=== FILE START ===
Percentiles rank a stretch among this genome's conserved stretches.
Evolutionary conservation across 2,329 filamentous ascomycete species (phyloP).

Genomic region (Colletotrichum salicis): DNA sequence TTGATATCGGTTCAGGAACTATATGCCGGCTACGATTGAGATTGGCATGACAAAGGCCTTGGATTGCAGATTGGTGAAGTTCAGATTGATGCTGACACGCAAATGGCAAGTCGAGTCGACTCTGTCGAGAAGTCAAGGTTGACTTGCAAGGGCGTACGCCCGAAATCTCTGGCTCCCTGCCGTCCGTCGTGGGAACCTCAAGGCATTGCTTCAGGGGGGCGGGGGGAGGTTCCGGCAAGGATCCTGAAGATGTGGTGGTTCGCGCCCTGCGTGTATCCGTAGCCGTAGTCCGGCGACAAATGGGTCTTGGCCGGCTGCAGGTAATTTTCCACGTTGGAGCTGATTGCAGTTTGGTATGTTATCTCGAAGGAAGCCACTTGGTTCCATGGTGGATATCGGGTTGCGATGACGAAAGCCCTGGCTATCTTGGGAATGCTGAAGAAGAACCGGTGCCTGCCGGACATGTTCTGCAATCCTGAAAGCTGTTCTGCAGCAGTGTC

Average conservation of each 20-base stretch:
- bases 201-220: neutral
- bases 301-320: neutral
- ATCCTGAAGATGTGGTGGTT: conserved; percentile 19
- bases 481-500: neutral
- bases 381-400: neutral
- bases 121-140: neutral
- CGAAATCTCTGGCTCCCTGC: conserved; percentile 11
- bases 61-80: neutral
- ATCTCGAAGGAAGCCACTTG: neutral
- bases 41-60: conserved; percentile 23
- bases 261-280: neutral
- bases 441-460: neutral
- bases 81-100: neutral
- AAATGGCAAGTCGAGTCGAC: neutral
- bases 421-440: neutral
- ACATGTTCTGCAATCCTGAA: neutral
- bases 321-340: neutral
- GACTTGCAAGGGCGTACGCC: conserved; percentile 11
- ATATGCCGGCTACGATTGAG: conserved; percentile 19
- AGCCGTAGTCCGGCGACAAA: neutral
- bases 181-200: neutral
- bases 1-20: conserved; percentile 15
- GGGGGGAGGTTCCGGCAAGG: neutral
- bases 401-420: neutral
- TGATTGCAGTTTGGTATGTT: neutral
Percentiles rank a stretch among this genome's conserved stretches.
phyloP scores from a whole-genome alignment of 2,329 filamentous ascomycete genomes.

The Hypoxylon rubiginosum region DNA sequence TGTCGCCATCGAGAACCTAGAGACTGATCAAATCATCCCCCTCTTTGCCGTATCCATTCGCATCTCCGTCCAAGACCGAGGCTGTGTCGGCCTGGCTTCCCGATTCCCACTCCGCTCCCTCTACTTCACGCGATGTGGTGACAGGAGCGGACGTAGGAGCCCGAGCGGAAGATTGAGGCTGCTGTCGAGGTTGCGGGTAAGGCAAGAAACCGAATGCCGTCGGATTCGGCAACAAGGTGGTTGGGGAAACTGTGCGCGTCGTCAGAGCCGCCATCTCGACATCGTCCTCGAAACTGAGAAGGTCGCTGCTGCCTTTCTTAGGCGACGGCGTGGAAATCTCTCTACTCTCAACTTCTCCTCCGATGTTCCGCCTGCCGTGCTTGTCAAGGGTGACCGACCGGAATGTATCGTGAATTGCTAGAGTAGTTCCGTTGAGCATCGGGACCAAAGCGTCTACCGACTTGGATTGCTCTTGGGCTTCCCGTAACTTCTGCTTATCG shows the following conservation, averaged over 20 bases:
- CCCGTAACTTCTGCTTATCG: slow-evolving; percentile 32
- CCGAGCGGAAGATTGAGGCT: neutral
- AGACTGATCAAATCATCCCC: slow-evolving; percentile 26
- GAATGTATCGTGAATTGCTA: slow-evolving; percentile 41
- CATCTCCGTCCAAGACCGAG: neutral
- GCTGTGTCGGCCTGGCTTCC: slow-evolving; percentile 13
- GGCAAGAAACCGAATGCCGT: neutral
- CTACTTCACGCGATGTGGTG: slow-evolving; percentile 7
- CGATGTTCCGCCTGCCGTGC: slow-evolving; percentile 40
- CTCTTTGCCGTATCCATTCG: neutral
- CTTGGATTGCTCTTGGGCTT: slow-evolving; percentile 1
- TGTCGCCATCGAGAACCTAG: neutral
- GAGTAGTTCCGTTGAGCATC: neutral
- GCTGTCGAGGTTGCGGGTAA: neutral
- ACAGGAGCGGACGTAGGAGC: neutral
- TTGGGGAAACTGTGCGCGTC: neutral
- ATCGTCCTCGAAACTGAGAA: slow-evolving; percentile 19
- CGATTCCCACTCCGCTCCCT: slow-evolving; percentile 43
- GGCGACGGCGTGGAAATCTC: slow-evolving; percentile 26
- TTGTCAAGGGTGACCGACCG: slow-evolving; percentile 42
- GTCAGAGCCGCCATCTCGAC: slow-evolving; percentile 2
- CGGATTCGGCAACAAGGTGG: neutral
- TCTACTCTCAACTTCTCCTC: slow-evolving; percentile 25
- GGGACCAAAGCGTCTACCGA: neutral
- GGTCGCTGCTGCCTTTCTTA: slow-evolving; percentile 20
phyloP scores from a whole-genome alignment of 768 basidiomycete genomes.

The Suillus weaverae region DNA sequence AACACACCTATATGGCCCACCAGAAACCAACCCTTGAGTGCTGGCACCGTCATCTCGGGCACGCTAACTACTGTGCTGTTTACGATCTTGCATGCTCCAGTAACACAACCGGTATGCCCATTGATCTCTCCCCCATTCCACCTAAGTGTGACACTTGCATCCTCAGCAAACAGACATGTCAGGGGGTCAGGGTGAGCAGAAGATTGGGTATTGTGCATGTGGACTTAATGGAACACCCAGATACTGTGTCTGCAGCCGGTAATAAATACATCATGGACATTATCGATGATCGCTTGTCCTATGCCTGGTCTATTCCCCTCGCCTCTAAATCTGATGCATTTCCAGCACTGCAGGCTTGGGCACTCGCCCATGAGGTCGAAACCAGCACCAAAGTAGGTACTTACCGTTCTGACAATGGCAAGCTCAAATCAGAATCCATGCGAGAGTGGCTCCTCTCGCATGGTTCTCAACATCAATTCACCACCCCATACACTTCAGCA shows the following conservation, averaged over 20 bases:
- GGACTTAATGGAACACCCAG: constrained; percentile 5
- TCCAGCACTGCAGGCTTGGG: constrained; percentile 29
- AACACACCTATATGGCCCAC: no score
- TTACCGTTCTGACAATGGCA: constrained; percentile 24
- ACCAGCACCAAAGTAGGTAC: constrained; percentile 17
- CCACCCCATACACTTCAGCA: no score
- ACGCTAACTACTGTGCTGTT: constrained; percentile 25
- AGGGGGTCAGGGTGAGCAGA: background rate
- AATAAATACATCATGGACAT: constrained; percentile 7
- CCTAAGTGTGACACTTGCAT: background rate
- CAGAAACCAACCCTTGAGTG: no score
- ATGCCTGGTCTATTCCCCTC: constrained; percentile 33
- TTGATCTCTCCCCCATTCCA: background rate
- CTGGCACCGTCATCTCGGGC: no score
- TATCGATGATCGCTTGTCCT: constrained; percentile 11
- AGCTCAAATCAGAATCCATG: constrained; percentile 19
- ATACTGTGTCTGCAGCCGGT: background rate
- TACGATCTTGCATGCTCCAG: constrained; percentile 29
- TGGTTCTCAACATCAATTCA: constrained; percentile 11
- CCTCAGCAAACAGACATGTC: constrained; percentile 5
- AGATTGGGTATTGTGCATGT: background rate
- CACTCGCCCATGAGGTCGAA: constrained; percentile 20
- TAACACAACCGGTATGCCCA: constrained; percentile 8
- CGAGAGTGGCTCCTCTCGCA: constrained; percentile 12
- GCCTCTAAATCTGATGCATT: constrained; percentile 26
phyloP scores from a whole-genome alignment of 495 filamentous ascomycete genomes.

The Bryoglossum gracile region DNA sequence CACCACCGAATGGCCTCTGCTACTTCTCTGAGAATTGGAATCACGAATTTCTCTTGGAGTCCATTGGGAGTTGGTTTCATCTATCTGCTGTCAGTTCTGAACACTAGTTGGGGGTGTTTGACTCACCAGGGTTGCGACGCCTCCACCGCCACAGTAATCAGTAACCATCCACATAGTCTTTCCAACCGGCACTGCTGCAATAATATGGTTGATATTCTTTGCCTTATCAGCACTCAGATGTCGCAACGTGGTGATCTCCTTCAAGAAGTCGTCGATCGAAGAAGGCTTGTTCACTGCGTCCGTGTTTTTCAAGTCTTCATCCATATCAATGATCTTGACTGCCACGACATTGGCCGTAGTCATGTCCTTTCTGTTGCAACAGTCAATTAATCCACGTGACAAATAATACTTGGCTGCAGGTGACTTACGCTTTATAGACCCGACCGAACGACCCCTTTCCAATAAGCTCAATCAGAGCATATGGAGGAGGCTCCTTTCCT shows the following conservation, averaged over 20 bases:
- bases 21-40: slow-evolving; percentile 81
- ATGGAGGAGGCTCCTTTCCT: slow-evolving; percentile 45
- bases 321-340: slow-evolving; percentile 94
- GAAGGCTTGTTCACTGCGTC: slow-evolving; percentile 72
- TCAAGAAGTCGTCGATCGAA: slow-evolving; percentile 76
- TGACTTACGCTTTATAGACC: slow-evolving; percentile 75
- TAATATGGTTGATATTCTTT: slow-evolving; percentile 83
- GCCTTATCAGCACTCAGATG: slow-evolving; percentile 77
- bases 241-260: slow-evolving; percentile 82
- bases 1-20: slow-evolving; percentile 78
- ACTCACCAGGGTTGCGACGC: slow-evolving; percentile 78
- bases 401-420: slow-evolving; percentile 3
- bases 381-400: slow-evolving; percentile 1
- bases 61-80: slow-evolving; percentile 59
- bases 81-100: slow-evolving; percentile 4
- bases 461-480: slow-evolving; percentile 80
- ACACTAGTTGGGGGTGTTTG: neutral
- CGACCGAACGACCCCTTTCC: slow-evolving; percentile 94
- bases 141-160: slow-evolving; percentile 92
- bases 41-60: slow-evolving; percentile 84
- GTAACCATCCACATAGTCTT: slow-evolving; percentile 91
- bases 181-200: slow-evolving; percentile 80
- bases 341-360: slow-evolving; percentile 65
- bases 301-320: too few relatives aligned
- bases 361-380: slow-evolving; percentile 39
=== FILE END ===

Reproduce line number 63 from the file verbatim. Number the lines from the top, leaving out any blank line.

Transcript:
- TTACCGTTCTGACAATGGCA: constrained; percentile 24